7. @musterion99 – If an all powerful G-D, who is stronger than his creation (and outside of it), wants to make something happen within that creation (like Jesus raising the dead or calming the sea), he can make it happen. He knows what he’s going to do (like having the Messiah come from a certain lineage and town). I think that’s a safe way to say it. It’s not so much knowing every detail of the future of his creation as it is knowing how he will move within creation. At the same time, with how much he knows and how well he knows his creation, guess the future might as well be knowing the future. At the flood he regrets making mankind. If he knew he’d regret it, he may not have created.

    Roxics: It’s important to remember the Bible is an book written in the Ancient Middle East. This is an eastern piece of literature and essentially, an eastern “religion” in origin. Too often we want to read the Bible and understand G-D solely with a western new century mind. That’s not how history has revealed him though. Rather, that’s not entirely how G-D has revealed himself through history.

  8. @PastorSZ – That’s not entirely true.  For one, you’ll see that a lot of the prophecies are “if-then” statements.

    #1, that doesn’t mean or prove that God doesn’t know what will happen, and #2, not all prophecies are if/then statements.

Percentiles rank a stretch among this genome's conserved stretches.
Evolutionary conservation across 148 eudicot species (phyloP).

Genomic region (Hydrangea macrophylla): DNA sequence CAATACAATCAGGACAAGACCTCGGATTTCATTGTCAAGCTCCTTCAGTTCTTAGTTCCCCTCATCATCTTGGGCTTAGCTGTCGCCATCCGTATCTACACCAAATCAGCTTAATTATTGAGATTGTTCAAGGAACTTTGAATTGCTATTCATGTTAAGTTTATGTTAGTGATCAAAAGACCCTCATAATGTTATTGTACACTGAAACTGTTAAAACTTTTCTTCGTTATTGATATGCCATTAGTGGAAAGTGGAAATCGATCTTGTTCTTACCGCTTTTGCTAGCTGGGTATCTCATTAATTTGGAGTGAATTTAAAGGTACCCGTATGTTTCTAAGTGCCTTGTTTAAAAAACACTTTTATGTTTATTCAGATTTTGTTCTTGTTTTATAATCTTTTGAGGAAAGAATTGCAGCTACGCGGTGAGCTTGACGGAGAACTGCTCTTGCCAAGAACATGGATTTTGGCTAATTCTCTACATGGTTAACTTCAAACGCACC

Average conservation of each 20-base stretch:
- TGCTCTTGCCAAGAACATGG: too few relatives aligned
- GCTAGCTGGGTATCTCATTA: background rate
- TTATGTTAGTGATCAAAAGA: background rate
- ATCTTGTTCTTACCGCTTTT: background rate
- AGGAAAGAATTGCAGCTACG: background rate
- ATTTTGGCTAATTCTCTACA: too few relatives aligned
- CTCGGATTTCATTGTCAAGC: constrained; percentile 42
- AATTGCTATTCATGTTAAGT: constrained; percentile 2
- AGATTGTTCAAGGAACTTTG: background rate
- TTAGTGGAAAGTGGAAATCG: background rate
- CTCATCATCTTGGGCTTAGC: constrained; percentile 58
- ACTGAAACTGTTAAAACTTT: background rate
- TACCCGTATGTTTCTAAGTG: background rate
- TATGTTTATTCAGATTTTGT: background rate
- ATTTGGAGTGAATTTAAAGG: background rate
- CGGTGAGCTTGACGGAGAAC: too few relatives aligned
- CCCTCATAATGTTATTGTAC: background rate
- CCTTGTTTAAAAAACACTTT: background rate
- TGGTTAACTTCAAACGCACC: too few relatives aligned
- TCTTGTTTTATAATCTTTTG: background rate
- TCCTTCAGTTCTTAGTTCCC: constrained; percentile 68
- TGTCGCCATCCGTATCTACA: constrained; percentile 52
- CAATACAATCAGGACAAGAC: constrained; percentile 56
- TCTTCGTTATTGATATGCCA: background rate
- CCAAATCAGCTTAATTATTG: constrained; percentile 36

He can see all presents at once, and thereby tell those in the past what’s going on in the future.

    Which means he does know everything since he can see everything at once.

  9. @TheGreatBout –  – If an all powerful G-D, who is stronger
    than his creation (and outside of it), wants to make something happen
    within that creation (like Jesus raising the dead or calming the sea),
    he can make it happen.

    That’s right but that doesn’t also mean that he doesn’t foreknow it. One does not correlate to the other.

  10. @musterion99 – Yes, but my point was concerning the idea of “foreknowledge.”  The word means, quite literally, “knowing before.”  In order to know something before it happens, the knowing has to be done within the boundaries of time.  From our standpoint, it might look like Knowing before, but that’s not really how it’s playing out.